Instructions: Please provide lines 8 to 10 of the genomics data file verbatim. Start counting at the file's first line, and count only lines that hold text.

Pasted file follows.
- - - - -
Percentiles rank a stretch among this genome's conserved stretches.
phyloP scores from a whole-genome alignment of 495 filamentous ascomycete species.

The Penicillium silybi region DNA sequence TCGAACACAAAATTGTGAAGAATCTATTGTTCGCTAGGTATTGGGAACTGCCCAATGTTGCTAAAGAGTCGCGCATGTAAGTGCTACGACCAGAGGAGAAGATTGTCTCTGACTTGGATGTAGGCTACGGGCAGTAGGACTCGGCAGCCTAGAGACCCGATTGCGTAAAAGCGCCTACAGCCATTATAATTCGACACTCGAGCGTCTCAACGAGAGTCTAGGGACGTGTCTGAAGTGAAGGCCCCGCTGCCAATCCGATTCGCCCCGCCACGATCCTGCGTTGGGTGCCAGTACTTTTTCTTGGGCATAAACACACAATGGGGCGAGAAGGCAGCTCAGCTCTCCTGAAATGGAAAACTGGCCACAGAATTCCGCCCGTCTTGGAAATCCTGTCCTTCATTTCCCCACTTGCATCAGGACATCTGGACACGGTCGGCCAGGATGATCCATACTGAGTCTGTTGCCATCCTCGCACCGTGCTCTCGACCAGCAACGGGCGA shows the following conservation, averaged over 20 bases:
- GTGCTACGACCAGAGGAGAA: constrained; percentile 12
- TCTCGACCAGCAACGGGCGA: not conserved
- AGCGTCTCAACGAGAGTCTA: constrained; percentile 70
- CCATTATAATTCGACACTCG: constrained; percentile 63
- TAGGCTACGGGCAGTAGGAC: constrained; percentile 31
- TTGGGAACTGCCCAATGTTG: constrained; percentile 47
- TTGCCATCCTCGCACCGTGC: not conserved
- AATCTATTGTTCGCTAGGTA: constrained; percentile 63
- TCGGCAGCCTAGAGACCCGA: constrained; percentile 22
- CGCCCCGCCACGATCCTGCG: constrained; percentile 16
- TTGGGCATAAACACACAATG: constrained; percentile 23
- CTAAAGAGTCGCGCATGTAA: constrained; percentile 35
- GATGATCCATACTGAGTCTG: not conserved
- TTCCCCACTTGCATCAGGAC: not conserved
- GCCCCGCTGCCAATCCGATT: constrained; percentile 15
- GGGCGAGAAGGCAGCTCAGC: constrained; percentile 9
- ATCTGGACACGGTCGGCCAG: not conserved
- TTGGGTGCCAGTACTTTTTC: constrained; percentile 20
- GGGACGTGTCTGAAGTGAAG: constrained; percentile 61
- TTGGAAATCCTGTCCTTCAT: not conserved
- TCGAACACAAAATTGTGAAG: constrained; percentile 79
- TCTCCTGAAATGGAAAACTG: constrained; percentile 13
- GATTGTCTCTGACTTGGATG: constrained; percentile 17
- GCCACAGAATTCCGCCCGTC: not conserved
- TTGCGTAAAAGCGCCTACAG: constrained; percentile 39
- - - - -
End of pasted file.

- TAGGCTACGGGCAGTAGGAC: constrained; percentile 31
- TTGGGAACTGCCCAATGTTG: constrained; percentile 47
- TTGCCATCCTCGCACCGTGC: not conserved